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Photographer's Note

I was gone for 5 days and the main reason is because I want to see the only work of Santiago Calatrava, here in California. So despite the 103F temperature in Redding, I drove north to Shasta County.

The Sundial Bridge at Turtle Bay crosses the Sacramento River in the heart of Redding, California. It opened July 4, 2004, the bridge links the north and south campuses of Turtle Bay Exploration Park and serves as a new downtown entrance for Redding's extensive Sacramento River Trail system.

The bridge celebrates human creativity and ingenuity, important themes of the 300 acre Turtle Bay Exploration Park. The steel, glass, and granite span evokes a sense of weightlessness and the translucent, non-skid decking provides for spectacular viewing at night. The bridge is also environmentally sensitive to its river setting. The tall pylon and cable stays allow the bridge to avoid the nearby salmon-spawning habitat ¬ there are no supports in the water ¬ while encouraging public appreciation for the river. Plazas are situated at both ends of the bridge for public use; the north-side plaza stretches to the water allowing patron¹s to sit at the river¹s edge.

In addition to being a functional work of art, the Sundial Bridge is a technical marvel as well. The cable-stayed structure has an inclined, 217 foot pylon constructed of 580 tons of steel. The deck is made up of 200 tons of glass and granite and is supported by more than 4,300 feet of cable. The structure is stabilized by a steel truss, and rests on a foundation of more than 115 tons of steel and 1,900 cubic yards of concrete. The McConnell Foundation, a private, independent foundation established in Redding in 1964, funded the majority of the bridge's $23 million cost.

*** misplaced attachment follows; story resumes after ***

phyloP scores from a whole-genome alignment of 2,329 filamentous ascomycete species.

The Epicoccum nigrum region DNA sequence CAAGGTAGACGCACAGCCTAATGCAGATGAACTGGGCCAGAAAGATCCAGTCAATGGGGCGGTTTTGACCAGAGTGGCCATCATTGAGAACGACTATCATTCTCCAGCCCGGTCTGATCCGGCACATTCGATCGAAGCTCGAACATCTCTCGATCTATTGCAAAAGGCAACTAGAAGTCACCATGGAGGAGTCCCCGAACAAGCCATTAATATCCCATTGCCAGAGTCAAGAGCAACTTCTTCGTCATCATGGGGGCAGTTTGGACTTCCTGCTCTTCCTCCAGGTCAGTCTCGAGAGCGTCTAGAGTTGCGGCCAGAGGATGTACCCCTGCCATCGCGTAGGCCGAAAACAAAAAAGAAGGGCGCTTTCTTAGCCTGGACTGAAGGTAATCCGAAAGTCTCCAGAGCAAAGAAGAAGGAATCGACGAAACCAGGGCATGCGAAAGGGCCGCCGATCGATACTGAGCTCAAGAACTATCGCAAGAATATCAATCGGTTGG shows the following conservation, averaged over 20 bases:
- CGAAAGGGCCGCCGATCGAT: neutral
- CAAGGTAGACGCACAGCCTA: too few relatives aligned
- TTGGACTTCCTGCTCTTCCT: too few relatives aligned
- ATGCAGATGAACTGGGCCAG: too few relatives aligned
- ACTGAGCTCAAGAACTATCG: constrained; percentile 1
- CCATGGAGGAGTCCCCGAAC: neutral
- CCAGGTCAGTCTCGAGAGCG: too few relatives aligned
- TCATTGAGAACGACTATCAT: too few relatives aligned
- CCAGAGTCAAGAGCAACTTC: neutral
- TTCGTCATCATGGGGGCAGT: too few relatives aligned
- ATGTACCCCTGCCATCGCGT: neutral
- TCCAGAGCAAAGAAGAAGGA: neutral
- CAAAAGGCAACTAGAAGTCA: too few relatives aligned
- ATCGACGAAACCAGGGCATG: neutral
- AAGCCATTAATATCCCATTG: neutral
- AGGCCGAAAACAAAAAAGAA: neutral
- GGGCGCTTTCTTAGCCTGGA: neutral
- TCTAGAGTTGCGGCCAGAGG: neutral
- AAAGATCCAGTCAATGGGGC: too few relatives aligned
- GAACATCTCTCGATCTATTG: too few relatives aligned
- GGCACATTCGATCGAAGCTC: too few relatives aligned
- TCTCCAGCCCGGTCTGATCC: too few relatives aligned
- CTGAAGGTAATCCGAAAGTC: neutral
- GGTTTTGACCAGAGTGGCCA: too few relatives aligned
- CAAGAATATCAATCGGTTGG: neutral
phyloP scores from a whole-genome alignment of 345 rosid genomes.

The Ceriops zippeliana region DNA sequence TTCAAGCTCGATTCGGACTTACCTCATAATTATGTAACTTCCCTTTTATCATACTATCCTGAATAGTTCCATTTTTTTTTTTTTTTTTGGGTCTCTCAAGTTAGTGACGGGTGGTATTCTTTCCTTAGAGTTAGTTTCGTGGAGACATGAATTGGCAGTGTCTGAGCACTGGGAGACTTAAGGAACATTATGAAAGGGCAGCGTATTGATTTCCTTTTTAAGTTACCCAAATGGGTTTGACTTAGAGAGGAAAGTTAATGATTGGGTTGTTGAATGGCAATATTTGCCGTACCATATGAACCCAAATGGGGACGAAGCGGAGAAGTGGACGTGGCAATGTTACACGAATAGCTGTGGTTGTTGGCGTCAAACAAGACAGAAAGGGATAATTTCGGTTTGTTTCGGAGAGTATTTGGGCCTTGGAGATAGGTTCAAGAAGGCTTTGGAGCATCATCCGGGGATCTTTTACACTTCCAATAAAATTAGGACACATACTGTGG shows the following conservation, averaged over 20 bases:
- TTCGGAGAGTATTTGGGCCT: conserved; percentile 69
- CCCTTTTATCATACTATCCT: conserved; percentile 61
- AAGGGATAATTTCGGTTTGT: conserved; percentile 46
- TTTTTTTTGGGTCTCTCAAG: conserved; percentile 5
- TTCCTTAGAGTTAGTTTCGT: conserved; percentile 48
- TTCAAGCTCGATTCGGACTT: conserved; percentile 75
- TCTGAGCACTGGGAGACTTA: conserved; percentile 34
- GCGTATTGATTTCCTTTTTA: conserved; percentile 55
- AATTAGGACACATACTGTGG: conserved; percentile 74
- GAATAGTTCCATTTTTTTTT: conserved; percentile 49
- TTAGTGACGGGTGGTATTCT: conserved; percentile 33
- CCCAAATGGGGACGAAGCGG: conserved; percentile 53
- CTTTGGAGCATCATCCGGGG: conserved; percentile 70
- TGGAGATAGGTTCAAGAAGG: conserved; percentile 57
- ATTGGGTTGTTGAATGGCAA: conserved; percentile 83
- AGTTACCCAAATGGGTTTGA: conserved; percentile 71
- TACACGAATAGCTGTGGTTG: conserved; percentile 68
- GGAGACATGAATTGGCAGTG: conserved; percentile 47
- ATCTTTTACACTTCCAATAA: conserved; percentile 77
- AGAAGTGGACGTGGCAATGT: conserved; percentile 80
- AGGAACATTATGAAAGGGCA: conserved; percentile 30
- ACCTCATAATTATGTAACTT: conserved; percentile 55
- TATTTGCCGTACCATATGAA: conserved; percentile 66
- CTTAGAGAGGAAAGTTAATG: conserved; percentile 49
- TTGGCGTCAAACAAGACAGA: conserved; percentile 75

The Spanish architect and engineer Santiago Calatrava conceived the Sundial Bridge's unusual design, his first free-standing bridge in the United States. Calatrava has built bridges, airports, rail terminals, stadiums, and other structures around the world. His notable designs include the new PATH transportation terminal at the World Trade Center site in New York City and several projects at the 2004 Olympic Games in
Athens, Greece.

Excerpt from http://www.turtlebay.org/sundial/sundial.shtml.

In my honest opinion this bridge looks like a copy of the bridge in Seville, Spain but in smaller scale, with only one pylon and one row of cables.

Another picture in B&W is shown in the Work Shop.

PP Work: Adjusted levels control; Increased saturation +6; Sharpened with USM; Cropped.

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Additional Photos by Andre Salvador (erdna) Gold Star Critiquer/Gold Star Workshop Editor/Gold Note Writer [C: 749 W: 81 N: 1094] (5711)
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